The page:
Pot Is Legal But Here’s Why We Need To Be Worried For Our Teens

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On October 17th, Canada legalized marijuana. Within a day, Canada faced a marijuana shortage. To say that pot is popular would be a gross understatement.

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Of course, we had pot here in the Great White North before it became legal – Canadians can get high with the best of them – but legalizing it has certainly made it more accessible, and arguably made it more socially acceptable.

I’ve never been a pot smoker. I tried it once – at thirty-seven years old.

I was curious, and I figured I was close enough to being AN ADULT by then to give it a go. I didn’t like how it burned my throat, and have had no desire to try it again. In fairness, while being open-minded conceptually, I’ve always been pretty conservative about these things personally. I am just not that big of a rebel and never have been.

I’m worried about the impact of the legalization of Pot on our teenagers

But I am an exception to this rule. Most teenagers are far more adventurous, and I have to say, as a parent, that terrifies me. While I am quite happy about the decision to legalize pot – I see the merits of doing so, and despite my personal preferences, I have never seen it as much different than alcohol – I am worried that the excitement over it and the joking surrounding it is sending the message to kids that pot is no big deal.

With marijuana becoming legal in more and more places, it's important to understand how to talk to our teenagers about pot just like we would about their alcohol use. Know the facts vs. the myths with this honest post on how to talk to your teen about pot. #pot #marijuana #teens #teenagers #momlife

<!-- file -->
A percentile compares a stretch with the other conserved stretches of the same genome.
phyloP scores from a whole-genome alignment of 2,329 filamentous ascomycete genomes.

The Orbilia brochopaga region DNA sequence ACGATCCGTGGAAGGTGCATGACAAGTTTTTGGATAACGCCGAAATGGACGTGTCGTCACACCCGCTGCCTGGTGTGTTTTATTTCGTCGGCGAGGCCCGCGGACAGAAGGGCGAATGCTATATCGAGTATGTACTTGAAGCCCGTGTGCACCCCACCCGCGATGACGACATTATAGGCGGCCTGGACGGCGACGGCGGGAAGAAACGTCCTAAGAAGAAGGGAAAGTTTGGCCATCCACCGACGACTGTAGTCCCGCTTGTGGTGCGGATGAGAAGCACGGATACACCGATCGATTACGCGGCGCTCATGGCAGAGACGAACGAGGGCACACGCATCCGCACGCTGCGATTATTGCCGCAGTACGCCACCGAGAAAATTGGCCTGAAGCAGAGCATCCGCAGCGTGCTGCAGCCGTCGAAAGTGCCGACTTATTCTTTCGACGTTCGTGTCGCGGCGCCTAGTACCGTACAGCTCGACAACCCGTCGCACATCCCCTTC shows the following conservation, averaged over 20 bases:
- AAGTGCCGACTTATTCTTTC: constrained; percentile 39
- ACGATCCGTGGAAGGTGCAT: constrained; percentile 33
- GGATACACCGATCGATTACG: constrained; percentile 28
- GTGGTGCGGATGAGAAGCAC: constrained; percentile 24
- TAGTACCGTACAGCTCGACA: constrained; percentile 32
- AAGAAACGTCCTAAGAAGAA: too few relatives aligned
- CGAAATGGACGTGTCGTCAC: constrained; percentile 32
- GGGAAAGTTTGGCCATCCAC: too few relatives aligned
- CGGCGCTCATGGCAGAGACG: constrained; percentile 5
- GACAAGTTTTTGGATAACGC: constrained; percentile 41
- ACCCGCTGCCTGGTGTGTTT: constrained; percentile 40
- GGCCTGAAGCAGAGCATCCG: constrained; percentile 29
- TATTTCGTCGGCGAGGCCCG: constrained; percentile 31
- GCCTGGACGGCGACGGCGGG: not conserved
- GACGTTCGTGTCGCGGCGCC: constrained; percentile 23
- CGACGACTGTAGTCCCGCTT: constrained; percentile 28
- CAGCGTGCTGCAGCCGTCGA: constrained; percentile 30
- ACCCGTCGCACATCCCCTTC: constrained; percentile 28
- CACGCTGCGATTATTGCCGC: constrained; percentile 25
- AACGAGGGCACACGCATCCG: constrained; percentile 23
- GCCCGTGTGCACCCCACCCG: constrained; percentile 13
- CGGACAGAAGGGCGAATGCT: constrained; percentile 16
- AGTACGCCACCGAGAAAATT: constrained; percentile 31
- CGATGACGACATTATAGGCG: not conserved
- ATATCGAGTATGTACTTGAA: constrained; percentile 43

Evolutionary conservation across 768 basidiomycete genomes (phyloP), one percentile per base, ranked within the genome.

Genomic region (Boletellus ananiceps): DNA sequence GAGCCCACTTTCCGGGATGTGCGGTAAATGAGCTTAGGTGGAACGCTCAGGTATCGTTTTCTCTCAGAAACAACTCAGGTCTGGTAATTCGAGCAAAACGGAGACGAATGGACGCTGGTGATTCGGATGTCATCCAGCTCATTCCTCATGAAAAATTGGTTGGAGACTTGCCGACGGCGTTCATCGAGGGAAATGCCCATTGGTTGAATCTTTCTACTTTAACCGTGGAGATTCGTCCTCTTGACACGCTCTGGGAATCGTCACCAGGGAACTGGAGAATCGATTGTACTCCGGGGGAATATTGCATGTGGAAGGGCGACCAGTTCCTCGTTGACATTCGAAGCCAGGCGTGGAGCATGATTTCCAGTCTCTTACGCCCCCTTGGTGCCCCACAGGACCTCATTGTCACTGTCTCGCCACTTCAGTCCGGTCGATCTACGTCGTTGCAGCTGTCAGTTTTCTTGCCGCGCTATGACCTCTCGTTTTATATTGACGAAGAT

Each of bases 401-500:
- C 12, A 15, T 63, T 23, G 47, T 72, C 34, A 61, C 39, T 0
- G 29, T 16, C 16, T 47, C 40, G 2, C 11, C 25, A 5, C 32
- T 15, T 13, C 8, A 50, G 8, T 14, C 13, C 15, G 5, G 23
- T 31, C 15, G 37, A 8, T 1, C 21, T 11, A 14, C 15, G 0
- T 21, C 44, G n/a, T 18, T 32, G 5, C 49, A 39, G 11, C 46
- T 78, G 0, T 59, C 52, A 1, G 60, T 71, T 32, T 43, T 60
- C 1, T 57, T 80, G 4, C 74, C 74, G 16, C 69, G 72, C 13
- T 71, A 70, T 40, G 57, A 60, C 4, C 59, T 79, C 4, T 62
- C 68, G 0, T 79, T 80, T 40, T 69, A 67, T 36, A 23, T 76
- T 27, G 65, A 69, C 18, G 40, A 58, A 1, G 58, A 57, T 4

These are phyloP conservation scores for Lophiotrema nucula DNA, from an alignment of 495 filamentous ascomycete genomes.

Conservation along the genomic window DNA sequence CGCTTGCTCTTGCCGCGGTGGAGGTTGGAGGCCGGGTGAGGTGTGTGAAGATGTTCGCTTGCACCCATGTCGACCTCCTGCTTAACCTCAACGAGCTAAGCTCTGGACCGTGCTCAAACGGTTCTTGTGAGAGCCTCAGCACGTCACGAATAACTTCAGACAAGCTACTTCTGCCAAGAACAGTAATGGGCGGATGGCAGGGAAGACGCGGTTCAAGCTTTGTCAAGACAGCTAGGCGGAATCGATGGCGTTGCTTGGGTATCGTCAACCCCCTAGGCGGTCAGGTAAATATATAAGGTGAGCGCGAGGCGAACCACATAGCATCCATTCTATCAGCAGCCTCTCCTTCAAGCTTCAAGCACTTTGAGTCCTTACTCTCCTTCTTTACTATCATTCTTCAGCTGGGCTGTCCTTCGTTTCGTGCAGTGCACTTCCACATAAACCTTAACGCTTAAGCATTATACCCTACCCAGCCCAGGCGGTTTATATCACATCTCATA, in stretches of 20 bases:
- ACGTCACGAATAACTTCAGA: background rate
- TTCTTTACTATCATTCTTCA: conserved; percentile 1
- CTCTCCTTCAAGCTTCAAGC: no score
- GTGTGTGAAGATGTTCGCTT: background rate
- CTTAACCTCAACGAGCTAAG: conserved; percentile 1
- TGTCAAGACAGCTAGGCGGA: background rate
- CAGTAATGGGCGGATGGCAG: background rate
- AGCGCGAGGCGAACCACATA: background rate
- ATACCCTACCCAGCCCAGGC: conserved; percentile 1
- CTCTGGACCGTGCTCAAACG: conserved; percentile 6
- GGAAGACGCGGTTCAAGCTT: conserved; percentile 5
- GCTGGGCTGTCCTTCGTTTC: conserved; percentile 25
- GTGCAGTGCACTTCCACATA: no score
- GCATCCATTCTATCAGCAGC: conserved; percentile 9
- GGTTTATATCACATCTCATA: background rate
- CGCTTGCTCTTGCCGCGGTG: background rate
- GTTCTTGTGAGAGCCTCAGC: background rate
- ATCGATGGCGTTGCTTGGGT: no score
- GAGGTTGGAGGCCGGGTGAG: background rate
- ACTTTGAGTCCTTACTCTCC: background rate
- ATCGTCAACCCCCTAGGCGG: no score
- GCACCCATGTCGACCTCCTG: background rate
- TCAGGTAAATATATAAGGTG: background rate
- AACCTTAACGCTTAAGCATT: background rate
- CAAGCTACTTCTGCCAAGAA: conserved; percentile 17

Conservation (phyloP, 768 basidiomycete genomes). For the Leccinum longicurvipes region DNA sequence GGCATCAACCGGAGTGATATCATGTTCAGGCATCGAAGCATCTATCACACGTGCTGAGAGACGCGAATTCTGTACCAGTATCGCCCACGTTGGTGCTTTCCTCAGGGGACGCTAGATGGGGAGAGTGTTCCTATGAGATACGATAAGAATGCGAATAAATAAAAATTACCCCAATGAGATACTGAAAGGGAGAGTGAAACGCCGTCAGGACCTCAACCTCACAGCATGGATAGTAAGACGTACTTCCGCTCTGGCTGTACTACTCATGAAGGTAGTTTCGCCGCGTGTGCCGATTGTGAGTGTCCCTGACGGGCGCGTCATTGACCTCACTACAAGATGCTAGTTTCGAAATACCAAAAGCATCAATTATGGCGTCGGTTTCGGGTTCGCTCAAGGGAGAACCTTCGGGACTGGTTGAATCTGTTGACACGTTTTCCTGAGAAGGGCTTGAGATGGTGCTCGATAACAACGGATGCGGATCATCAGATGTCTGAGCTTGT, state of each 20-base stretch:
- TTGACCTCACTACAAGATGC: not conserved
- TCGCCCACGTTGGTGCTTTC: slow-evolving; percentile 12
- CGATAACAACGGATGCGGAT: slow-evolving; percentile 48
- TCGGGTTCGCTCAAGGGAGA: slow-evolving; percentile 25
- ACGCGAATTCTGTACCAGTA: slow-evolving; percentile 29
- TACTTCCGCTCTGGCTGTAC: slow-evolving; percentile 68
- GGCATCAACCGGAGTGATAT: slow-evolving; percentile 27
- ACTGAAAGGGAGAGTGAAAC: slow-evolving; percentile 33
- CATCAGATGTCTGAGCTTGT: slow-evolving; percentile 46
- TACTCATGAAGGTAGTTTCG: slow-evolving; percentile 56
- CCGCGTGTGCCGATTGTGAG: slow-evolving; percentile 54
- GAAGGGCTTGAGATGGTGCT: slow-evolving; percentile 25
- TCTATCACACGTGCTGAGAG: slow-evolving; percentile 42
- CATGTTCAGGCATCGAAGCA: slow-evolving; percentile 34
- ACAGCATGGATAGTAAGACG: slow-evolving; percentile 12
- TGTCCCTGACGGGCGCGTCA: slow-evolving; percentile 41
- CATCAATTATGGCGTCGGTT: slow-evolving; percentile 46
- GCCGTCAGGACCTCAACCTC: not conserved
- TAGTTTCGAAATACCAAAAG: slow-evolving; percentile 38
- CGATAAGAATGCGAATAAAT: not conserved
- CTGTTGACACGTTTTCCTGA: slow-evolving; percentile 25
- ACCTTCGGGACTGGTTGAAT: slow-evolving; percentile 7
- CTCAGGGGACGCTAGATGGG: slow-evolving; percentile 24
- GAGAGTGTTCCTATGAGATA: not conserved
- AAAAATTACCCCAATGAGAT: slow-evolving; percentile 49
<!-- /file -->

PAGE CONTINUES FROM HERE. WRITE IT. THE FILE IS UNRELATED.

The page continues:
It is. I often hear discourse about it being fine because it is natural. Well, so are heroin and cocaine in their original forms. So is cyanide. So are earthquakes. Let’s not do the whole natural means safe thing. I’ve heard the talk about people practically living on pot during the 60s, 70s, 80s, and even 90s, and being fine. This doesn’t take into account how much MORE POTENT POT IS NOW THAN IT WAS THEN.

Then there is the myth that you can’t overdose on it.

Well, you won’t die from too much of it, that’s true, but you can have a PSYCHOTIC EPISODE THAT REQUIRES HOSPITALIZATION, and that’s far from the “You’ll just get the munchies” claim I keep hearing. And despite common belief to the contrary, IT CAN BE ADDICTIVE.

It can also mess with the wiring of your brain. It lowers dopamine levels and has been LINKED TO CONDITIONS SUCH AS SCHIZOPHRENIA.

Marijuana use is particularly CONCERNING FOR DEVELOPING BRAINS.  In fact, research suggests holding off on using pot until AT LEAST AGE TWENTY-FIVE, when the brain reaches full development.

This is all well and good to know, but clearly telling people not to do pot has not helped.

Anyone remember Reefer Madness? I had no interest in doing pot AS A TEEN, and even I thought most of the anti-drug campaigns were stupid. Are teens really going to listen to us when we tell them to wait til twenty-five or older?

The good news is that teens will listen